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18 minutes ago, dick_dangerous said:

I bought BST eyepieces for my 150P - 25mm, 15mm, 8mm and 5mm. I don't use the 5mm as often though as at high magnification the image often becomes fuzzy, something true of all telescopes. At x240 the 5mm is on the cusp of being useful.

Paul

I agree, even in my 8" dob (same FL) an 8mm EP gives a much more pleasing view than a 5mm almost all the time

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Thanks for your help guys. I have decided to go for a 8mm. My price range is about £50 maximum. There are so many lenses out there I never know what one to get, I'm guessing it's kind of a personal preference? 

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I think the maximum magnification you can achieve depends as much on the target and conditions as anything else. According to TeleVue anything more than 350x isn't really possible with the confines of the Earth's atmosphere. Anything over 350x won't show any more detail although it may be a larger image. I'd argue that 200x was the absolute limit in the UK though. In 243,610 square kilometres there has to be places where there is better seeing. I live on the edge of the greenbelt at a fairly high altitude and on a good night can easily get 300x plus on a 130mm Newtonian, admittedly principally with lunar viewing. I have even pushed a 102mm Mak to 260x viewing Saturn, which is a tad above its exit pupil limit of 208x (0.5mm) lol. The image was darker and a bit grainy, but quite impressive none the less.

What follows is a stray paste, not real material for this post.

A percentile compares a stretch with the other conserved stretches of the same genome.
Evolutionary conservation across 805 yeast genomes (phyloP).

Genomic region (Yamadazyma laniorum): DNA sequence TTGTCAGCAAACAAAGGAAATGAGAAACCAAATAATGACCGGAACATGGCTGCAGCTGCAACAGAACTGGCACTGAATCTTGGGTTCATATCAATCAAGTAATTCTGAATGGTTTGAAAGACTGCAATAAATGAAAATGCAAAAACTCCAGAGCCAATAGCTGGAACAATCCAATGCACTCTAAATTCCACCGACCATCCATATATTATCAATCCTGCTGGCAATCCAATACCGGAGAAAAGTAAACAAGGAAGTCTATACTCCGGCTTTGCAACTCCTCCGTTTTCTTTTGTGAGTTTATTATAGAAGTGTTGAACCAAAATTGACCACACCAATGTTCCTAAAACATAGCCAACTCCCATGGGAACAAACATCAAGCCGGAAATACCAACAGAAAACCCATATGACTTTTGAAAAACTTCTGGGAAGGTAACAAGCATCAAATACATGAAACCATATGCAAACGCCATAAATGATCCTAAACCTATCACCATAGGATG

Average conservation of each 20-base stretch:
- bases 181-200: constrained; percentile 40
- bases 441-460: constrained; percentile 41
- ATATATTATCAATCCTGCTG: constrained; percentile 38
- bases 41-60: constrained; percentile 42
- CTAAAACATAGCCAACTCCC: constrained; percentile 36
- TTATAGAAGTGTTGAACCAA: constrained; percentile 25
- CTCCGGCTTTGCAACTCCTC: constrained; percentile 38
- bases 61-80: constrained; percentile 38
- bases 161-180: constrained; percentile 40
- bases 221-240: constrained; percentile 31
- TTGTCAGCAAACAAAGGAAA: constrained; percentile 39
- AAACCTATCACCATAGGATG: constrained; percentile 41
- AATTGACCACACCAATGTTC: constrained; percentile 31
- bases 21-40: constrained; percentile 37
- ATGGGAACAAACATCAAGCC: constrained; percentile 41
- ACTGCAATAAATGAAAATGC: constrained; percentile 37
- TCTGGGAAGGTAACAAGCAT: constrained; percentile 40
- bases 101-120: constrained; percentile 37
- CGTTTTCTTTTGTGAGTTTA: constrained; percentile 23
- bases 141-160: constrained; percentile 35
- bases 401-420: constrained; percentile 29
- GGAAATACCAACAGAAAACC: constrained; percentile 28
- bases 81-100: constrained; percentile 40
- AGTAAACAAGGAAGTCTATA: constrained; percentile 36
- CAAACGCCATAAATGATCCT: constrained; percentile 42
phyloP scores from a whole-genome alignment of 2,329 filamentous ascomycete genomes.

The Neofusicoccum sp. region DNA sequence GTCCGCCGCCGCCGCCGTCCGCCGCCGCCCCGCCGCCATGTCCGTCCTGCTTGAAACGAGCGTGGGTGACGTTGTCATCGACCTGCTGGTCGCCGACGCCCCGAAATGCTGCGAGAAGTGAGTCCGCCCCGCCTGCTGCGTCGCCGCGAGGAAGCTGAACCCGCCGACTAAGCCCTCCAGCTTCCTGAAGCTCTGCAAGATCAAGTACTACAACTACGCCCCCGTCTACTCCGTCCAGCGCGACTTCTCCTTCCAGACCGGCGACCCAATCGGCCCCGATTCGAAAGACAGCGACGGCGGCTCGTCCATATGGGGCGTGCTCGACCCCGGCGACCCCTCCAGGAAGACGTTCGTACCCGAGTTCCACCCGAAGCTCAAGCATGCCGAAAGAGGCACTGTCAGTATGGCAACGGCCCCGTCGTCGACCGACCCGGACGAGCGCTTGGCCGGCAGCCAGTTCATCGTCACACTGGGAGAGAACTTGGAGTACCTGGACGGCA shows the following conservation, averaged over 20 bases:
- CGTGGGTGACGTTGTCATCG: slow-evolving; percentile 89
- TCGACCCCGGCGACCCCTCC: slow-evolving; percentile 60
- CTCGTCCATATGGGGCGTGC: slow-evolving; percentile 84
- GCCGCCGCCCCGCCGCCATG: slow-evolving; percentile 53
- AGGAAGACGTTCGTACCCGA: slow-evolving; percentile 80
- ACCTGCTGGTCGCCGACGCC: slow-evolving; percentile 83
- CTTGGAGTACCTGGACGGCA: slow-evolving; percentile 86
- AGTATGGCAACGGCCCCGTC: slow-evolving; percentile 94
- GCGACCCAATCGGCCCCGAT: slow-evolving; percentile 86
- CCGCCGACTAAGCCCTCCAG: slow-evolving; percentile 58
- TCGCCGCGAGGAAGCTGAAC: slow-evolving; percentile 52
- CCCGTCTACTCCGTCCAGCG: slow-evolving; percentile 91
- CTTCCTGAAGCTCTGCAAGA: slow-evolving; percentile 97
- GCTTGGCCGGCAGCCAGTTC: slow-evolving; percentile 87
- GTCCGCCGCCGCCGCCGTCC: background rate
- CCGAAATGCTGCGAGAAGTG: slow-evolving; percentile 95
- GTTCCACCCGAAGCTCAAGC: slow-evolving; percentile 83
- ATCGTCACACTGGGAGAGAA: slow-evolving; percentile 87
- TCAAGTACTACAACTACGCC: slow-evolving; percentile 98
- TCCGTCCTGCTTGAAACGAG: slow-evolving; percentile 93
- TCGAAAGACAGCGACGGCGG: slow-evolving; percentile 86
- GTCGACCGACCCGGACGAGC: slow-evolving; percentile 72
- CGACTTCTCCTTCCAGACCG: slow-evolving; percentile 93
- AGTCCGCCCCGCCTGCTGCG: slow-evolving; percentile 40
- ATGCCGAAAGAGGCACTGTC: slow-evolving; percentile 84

Aperture size and focal ratio essentially govern any magnification limitation and once you are at or above a 150mm aperture the resolution constrictions of smaller apertures are not so much of a concern. I have recently acquired a 90mm Mak, f/11.3. Technically, its highest magnification to give me a 0.5mm exit pupil is around 180x (I can get 182x with an 11mm Plossl combined with a 2x Barlow). Although, with recent atmospheric conditions and viewing the Moon rising early I've found anything between around 55x and 140x suffices. Which is still pretty good for a three and a half inch scope. I think when calculating magnifications for scopes under 150mm it is best to range from the highest magnification obtainable with a 0.5mm exit pupil to the lowest useful magnification for the scope in question. For scopes 150mm or above, I would at least have an eyepiece range giving magnifications from about 300x at the highest, to around 250x, then possibly around 150x. Around 150x being a general lower limit to be able to discern much planetary detail. Although anywhere around 100x can still produce images where much detail can be seen.